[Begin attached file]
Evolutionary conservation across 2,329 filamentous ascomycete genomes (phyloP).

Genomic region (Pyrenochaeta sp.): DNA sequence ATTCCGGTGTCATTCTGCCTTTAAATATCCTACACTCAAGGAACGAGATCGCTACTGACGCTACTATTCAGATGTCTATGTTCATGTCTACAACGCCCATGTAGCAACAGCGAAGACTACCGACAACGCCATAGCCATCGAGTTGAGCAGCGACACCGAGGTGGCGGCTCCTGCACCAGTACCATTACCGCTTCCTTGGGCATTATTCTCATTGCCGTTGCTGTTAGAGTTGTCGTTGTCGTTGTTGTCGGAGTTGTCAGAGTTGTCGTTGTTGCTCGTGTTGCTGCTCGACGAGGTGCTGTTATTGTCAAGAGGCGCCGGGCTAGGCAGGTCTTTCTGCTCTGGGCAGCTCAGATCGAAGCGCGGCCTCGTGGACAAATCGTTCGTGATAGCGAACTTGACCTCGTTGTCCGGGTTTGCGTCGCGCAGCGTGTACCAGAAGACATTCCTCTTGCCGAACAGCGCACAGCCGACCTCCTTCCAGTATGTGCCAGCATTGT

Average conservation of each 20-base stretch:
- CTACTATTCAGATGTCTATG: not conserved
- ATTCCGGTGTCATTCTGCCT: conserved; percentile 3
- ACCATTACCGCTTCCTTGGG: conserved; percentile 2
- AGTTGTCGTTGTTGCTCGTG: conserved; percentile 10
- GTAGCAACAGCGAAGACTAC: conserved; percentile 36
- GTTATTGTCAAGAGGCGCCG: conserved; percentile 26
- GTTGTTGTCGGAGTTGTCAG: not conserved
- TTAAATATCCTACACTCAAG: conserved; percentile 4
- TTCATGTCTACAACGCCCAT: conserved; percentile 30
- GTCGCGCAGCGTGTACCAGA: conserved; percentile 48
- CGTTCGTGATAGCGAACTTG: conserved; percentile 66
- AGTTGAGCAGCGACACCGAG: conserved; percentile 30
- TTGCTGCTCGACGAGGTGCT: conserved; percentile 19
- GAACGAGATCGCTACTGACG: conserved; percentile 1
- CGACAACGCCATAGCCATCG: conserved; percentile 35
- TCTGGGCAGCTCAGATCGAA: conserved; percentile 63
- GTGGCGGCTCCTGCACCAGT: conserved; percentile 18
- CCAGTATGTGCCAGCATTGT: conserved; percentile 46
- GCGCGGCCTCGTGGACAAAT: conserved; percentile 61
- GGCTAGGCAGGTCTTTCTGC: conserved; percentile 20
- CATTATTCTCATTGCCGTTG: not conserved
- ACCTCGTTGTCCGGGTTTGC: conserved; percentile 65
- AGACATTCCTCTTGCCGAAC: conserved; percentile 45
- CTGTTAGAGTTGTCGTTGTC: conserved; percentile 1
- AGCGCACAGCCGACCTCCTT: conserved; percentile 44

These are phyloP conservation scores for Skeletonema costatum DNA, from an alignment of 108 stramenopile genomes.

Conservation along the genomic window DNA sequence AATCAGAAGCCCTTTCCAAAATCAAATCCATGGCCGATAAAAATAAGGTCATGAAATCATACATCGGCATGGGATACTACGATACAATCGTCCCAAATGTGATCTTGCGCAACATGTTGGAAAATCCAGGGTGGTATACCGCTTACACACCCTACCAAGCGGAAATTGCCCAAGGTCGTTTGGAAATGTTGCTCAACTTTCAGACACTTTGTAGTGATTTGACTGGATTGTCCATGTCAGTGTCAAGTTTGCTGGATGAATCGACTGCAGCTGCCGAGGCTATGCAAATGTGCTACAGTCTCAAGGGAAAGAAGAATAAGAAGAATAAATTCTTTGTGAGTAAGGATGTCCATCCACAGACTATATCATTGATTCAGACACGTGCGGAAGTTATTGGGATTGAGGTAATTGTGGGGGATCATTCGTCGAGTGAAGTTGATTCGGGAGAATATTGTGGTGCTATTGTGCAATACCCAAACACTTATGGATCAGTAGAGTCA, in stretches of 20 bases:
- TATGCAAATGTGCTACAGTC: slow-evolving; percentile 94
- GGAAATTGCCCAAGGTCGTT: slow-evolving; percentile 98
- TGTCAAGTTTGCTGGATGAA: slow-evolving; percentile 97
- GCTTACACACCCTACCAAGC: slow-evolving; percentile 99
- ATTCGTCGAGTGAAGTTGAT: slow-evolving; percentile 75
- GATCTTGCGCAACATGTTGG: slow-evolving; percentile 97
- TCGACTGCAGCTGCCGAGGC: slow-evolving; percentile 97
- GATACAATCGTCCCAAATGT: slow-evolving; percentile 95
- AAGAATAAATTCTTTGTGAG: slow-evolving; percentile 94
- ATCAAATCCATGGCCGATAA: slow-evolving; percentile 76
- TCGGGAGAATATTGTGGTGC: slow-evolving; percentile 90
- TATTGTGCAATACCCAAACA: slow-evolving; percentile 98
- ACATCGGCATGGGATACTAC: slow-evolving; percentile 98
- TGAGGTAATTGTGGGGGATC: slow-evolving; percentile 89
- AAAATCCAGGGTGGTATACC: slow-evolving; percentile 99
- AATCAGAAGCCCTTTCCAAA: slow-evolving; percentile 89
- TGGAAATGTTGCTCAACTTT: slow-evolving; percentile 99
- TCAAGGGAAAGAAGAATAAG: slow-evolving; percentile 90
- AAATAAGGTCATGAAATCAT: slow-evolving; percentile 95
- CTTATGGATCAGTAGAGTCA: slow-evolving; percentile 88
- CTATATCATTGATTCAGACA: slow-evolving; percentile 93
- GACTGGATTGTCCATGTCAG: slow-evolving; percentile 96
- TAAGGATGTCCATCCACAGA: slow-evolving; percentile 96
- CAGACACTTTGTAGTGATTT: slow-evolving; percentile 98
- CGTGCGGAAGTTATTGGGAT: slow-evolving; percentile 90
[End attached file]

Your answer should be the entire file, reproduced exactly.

Evolutionary conservation across 2,329 filamentous ascomycete genomes (phyloP).

Genomic region (Pyrenochaeta sp.): DNA sequence ATTCCGGTGTCATTCTGCCTTTAAATATCCTACACTCAAGGAACGAGATCGCTACTGACGCTACTATTCAGATGTCTATGTTCATGTCTACAACGCCCATGTAGCAACAGCGAAGACTACCGACAACGCCATAGCCATCGAGTTGAGCAGCGACACCGAGGTGGCGGCTCCTGCACCAGTACCATTACCGCTTCCTTGGGCATTATTCTCATTGCCGTTGCTGTTAGAGTTGTCGTTGTCGTTGTTGTCGGAGTTGTCAGAGTTGTCGTTGTTGCTCGTGTTGCTGCTCGACGAGGTGCTGTTATTGTCAAGAGGCGCCGGGCTAGGCAGGTCTTTCTGCTCTGGGCAGCTCAGATCGAAGCGCGGCCTCGTGGACAAATCGTTCGTGATAGCGAACTTGACCTCGTTGTCCGGGTTTGCGTCGCGCAGCGTGTACCAGAAGACATTCCTCTTGCCGAACAGCGCACAGCCGACCTCCTTCCAGTATGTGCCAGCATTGT

Average conservation of each 20-base stretch:
- CTACTATTCAGATGTCTATG: not conserved
- ATTCCGGTGTCATTCTGCCT: conserved; percentile 3
- ACCATTACCGCTTCCTTGGG: conserved; percentile 2
- AGTTGTCGTTGTTGCTCGTG: conserved; percentile 10
- GTAGCAACAGCGAAGACTAC: conserved; percentile 36
- GTTATTGTCAAGAGGCGCCG: conserved; percentile 26
- GTTGTTGTCGGAGTTGTCAG: not conserved
- TTAAATATCCTACACTCAAG: conserved; percentile 4
- TTCATGTCTACAACGCCCAT: conserved; percentile 30
- GTCGCGCAGCGTGTACCAGA: conserved; percentile 48
- CGTTCGTGATAGCGAACTTG: conserved; percentile 66
- AGTTGAGCAGCGACACCGAG: conserved; percentile 30
- TTGCTGCTCGACGAGGTGCT: conserved; percentile 19
- GAACGAGATCGCTACTGACG: conserved; percentile 1
- CGACAACGCCATAGCCATCG: conserved; percentile 35
- TCTGGGCAGCTCAGATCGAA: conserved; percentile 63
- GTGGCGGCTCCTGCACCAGT: conserved; percentile 18
- CCAGTATGTGCCAGCATTGT: conserved; percentile 46
- GCGCGGCCTCGTGGACAAAT: conserved; percentile 61
- GGCTAGGCAGGTCTTTCTGC: conserved; percentile 20
- CATTATTCTCATTGCCGTTG: not conserved
- ACCTCGTTGTCCGGGTTTGC: conserved; percentile 65
- AGACATTCCTCTTGCCGAAC: conserved; percentile 45
- CTGTTAGAGTTGTCGTTGTC: conserved; percentile 1
- AGCGCACAGCCGACCTCCTT: conserved; percentile 44

These are phyloP conservation scores for Skeletonema costatum DNA, from an alignment of 108 stramenopile genomes.

Conservation along the genomic window DNA sequence AATCAGAAGCCCTTTCCAAAATCAAATCCATGGCCGATAAAAATAAGGTCATGAAATCATACATCGGCATGGGATACTACGATACAATCGTCCCAAATGTGATCTTGCGCAACATGTTGGAAAATCCAGGGTGGTATACCGCTTACACACCCTACCAAGCGGAAATTGCCCAAGGTCGTTTGGAAATGTTGCTCAACTTTCAGACACTTTGTAGTGATTTGACTGGATTGTCCATGTCAGTGTCAAGTTTGCTGGATGAATCGACTGCAGCTGCCGAGGCTATGCAAATGTGCTACAGTCTCAAGGGAAAGAAGAATAAGAAGAATAAATTCTTTGTGAGTAAGGATGTCCATCCACAGACTATATCATTGATTCAGACACGTGCGGAAGTTATTGGGATTGAGGTAATTGTGGGGGATCATTCGTCGAGTGAAGTTGATTCGGGAGAATATTGTGGTGCTATTGTGCAATACCCAAACACTTATGGATCAGTAGAGTCA, in stretches of 20 bases:
- TATGCAAATGTGCTACAGTC: slow-evolving; percentile 94
- GGAAATTGCCCAAGGTCGTT: slow-evolving; percentile 98
- TGTCAAGTTTGCTGGATGAA: slow-evolving; percentile 97
- GCTTACACACCCTACCAAGC: slow-evolving; percentile 99
- ATTCGTCGAGTGAAGTTGAT: slow-evolving; percentile 75
- GATCTTGCGCAACATGTTGG: slow-evolving; percentile 97
- TCGACTGCAGCTGCCGAGGC: slow-evolving; percentile 97
- GATACAATCGTCCCAAATGT: slow-evolving; percentile 95
- AAGAATAAATTCTTTGTGAG: slow-evolving; percentile 94
- ATCAAATCCATGGCCGATAA: slow-evolving; percentile 76
- TCGGGAGAATATTGTGGTGC: slow-evolving; percentile 90
- TATTGTGCAATACCCAAACA: slow-evolving; percentile 98
- ACATCGGCATGGGATACTAC: slow-evolving; percentile 98
- TGAGGTAATTGTGGGGGATC: slow-evolving; percentile 89
- AAAATCCAGGGTGGTATACC: slow-evolving; percentile 99
- AATCAGAAGCCCTTTCCAAA: slow-evolving; percentile 89
- TGGAAATGTTGCTCAACTTT: slow-evolving; percentile 99
- TCAAGGGAAAGAAGAATAAG: slow-evolving; percentile 90
- AAATAAGGTCATGAAATCAT: slow-evolving; percentile 95
- CTTATGGATCAGTAGAGTCA: slow-evolving; percentile 88
- CTATATCATTGATTCAGACA: slow-evolving; percentile 93
- GACTGGATTGTCCATGTCAG: slow-evolving; percentile 96
- TAAGGATGTCCATCCACAGA: slow-evolving; percentile 96
- CAGACACTTTGTAGTGATTT: slow-evolving; percentile 98
- CGTGCGGAAGTTATTGGGAT: slow-evolving; percentile 90